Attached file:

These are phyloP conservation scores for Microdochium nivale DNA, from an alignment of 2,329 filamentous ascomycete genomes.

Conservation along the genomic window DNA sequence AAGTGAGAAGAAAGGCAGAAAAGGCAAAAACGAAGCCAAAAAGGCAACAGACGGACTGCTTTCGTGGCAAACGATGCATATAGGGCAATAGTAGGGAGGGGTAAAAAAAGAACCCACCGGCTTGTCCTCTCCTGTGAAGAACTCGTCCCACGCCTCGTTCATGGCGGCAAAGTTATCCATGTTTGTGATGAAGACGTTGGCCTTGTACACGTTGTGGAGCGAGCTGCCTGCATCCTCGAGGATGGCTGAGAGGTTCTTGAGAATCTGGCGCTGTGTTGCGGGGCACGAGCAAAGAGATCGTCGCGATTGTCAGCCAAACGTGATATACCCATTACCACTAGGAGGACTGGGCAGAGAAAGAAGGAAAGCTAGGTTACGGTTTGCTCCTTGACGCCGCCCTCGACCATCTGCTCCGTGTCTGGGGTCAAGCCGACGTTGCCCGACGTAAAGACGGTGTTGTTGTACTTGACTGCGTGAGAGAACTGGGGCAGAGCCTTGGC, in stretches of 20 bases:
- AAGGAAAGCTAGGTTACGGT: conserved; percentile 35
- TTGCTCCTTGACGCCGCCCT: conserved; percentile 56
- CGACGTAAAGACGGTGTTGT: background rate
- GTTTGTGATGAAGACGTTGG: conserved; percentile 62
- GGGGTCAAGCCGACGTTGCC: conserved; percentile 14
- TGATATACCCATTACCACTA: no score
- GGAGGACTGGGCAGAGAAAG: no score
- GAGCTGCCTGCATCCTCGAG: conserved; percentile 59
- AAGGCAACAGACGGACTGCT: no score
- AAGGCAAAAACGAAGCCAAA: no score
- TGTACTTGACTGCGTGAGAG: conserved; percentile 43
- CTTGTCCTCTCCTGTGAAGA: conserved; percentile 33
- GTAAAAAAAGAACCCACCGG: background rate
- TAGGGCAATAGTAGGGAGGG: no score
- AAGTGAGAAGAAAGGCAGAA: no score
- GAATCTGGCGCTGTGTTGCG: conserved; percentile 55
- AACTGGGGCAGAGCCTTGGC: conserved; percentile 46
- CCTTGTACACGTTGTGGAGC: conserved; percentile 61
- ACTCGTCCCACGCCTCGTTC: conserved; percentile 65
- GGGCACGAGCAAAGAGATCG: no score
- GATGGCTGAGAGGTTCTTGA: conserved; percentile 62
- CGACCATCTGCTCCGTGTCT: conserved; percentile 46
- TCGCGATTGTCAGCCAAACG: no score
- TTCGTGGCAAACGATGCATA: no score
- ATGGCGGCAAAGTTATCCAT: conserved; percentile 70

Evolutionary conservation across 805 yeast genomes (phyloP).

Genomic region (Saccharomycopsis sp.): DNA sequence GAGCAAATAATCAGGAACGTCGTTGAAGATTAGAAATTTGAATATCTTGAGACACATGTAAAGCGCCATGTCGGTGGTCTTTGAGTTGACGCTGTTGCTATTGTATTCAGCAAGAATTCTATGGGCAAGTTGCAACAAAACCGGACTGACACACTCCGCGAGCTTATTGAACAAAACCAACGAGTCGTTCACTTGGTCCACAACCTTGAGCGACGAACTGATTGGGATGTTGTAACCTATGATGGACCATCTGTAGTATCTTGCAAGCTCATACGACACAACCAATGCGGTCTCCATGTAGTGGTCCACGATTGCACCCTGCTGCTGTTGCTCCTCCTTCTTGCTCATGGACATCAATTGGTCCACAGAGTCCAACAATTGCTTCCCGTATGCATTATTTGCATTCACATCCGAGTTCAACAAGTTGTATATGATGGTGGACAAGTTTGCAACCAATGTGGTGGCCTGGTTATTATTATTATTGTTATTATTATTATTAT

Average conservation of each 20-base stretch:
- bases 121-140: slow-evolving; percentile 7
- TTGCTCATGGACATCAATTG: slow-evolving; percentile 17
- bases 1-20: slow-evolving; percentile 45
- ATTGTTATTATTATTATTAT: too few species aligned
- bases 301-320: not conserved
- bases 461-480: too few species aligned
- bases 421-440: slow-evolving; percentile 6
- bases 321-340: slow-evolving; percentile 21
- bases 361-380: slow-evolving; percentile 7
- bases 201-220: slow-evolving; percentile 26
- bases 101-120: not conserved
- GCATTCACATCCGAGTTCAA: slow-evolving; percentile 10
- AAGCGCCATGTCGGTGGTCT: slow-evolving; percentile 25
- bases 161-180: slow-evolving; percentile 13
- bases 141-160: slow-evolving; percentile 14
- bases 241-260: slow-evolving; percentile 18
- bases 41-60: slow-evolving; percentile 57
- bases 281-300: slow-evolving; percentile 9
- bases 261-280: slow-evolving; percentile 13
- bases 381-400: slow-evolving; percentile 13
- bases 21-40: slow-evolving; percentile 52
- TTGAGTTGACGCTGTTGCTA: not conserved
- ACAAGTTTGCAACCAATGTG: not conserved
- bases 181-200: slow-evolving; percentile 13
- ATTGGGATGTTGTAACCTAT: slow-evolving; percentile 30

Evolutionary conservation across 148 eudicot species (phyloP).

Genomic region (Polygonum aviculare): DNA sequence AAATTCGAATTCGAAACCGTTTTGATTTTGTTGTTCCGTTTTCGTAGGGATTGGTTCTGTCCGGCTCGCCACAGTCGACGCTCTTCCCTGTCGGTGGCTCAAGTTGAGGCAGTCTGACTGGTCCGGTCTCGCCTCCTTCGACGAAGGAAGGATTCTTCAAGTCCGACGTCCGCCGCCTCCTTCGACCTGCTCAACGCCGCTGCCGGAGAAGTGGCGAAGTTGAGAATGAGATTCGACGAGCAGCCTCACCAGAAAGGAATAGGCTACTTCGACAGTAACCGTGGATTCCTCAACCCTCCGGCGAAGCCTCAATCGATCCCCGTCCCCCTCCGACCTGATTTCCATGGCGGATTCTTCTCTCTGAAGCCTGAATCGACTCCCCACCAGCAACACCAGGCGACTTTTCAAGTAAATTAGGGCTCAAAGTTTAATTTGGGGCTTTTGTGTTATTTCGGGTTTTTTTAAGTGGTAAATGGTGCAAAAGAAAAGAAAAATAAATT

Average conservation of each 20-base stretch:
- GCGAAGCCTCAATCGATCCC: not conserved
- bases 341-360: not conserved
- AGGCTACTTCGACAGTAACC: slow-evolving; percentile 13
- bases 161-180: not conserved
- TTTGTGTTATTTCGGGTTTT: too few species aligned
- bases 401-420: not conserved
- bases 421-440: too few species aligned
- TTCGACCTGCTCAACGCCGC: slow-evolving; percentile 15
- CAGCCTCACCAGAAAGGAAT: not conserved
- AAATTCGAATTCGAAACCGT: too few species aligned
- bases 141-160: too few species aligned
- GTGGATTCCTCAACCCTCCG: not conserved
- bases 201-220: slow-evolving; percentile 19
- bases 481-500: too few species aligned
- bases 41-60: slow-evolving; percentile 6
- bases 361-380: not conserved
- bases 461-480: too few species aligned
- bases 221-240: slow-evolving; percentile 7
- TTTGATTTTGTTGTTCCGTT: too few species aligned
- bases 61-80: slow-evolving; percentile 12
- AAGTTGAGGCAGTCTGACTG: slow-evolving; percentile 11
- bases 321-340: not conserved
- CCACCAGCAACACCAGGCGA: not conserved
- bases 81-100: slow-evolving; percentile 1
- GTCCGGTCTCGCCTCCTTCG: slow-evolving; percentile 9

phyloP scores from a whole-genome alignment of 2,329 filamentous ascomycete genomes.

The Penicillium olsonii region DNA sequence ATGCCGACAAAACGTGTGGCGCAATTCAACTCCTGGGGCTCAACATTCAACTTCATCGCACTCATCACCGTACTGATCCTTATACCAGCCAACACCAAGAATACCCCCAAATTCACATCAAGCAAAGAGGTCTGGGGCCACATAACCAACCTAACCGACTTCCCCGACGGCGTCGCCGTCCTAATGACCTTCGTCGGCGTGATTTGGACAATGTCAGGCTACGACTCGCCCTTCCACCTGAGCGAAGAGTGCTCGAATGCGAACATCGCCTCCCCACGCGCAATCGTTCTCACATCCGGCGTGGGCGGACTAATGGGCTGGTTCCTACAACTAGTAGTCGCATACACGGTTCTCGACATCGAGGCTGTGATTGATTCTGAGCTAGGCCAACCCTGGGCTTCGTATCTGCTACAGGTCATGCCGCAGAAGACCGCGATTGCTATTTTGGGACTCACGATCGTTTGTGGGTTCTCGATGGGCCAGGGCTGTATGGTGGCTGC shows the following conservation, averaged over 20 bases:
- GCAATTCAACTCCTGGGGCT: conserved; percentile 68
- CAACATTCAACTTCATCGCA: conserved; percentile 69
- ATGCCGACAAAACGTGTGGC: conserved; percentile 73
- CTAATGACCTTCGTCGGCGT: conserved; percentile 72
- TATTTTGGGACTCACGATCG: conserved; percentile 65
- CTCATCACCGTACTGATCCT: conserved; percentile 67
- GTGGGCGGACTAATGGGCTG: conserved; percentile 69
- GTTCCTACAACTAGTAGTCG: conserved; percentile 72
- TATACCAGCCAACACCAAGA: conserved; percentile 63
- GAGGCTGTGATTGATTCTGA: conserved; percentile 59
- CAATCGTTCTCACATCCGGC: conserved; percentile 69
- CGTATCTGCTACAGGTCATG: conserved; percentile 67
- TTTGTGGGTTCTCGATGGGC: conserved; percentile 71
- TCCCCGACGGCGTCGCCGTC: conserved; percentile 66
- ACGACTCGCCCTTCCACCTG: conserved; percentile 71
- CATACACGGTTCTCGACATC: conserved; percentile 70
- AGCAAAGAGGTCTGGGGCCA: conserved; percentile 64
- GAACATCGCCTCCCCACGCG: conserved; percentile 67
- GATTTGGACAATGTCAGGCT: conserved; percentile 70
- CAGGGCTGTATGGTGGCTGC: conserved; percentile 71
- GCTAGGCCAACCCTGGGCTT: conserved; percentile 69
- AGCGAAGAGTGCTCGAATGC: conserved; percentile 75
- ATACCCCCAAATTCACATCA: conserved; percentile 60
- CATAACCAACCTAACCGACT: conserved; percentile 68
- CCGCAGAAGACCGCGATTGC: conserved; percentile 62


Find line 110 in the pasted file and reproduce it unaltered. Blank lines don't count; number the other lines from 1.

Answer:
- CCGCAGAAGACCGCGATTGC: conserved; percentile 62